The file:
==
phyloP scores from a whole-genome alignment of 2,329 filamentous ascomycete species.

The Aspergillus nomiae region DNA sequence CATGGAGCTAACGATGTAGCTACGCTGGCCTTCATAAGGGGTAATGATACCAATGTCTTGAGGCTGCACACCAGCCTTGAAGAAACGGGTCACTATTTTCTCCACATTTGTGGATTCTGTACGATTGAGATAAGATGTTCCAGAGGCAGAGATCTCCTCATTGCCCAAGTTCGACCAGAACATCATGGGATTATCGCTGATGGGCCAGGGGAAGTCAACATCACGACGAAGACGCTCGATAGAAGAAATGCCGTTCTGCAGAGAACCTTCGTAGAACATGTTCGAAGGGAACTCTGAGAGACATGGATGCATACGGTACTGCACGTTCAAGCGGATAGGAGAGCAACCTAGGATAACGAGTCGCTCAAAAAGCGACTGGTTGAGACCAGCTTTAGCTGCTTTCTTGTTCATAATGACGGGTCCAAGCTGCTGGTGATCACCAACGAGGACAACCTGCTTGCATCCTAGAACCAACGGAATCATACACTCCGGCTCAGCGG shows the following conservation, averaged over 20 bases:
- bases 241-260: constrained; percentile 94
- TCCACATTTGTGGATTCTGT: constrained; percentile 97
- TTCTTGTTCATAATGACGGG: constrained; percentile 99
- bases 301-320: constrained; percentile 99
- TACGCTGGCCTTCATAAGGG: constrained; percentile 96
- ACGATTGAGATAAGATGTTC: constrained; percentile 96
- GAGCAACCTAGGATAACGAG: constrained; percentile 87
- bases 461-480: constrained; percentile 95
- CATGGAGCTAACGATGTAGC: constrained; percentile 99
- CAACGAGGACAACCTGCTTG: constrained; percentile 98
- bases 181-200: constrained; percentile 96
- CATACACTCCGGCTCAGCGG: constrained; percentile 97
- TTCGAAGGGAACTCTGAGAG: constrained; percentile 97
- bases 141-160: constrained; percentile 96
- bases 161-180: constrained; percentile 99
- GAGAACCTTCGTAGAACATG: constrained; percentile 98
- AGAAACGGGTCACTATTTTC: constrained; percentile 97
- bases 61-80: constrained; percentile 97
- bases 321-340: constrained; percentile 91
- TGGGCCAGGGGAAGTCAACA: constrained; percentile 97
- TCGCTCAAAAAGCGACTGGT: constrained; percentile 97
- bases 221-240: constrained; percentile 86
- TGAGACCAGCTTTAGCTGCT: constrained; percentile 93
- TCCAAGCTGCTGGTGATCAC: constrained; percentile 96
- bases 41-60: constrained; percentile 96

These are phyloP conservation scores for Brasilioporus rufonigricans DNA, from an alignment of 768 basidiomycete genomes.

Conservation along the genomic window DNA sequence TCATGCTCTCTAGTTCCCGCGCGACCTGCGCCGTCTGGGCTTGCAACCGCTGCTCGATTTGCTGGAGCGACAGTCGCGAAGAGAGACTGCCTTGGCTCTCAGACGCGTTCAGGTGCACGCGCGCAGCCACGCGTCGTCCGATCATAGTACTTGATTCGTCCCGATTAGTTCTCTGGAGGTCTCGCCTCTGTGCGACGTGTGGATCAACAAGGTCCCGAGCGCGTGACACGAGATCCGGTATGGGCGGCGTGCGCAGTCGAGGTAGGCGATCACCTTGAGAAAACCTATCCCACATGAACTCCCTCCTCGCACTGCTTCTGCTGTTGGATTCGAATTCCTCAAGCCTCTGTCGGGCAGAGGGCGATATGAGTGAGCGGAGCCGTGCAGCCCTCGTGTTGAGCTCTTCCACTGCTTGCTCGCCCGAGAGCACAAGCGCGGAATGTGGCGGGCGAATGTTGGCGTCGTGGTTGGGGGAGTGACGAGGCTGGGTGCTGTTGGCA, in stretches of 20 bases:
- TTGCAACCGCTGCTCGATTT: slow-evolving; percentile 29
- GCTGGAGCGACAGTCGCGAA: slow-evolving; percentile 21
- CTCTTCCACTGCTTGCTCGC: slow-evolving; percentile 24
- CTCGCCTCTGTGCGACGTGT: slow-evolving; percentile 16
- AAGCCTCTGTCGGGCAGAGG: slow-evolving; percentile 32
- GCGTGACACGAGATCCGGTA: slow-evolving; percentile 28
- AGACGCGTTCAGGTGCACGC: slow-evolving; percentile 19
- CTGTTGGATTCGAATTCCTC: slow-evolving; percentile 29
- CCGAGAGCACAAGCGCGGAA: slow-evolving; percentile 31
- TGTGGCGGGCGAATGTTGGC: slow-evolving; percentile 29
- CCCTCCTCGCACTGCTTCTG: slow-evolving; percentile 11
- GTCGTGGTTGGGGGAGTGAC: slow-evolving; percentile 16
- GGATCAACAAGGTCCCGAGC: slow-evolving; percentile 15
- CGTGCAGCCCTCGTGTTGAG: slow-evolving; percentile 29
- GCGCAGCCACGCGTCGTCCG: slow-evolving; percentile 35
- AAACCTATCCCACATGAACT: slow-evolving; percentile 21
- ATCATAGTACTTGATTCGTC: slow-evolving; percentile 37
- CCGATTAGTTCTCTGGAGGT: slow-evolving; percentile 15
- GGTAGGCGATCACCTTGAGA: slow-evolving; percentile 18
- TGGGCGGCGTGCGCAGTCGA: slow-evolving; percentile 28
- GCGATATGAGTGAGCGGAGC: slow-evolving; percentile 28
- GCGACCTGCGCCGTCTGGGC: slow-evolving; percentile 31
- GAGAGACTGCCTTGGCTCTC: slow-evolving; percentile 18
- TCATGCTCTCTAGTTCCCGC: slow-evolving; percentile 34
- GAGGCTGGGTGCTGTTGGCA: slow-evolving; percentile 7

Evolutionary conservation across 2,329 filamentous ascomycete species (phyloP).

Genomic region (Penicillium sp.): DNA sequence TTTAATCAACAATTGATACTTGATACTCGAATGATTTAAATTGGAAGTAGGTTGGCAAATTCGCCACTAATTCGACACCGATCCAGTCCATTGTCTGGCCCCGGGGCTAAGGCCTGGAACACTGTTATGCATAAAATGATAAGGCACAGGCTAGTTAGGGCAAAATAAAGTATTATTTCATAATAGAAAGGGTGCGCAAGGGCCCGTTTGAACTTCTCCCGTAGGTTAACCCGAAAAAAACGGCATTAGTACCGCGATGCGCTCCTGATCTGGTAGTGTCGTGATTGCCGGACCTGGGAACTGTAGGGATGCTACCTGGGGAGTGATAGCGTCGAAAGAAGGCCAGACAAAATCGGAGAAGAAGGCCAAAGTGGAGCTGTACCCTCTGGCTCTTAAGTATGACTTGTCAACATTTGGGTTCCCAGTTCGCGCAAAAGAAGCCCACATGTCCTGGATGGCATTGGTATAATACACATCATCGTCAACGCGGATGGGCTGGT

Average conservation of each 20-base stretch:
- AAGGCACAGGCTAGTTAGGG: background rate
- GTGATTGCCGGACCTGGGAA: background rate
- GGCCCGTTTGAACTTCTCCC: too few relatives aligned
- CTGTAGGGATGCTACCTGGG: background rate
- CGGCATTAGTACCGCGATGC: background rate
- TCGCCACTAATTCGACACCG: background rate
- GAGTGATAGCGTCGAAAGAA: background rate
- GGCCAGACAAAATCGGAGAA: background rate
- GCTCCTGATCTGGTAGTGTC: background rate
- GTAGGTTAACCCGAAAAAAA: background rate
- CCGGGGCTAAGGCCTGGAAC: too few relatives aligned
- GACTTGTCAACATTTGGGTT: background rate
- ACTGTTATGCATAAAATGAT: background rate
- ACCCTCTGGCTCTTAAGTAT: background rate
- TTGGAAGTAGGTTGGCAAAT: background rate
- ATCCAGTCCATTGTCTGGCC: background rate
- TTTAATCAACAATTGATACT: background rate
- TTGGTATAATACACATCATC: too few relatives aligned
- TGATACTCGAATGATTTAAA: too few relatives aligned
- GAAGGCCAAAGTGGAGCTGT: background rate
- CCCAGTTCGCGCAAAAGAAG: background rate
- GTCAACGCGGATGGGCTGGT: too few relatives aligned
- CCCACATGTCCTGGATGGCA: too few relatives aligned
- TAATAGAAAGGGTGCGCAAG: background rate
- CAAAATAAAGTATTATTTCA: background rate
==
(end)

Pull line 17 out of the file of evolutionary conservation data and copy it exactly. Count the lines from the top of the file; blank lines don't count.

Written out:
- bases 161-180: constrained; percentile 99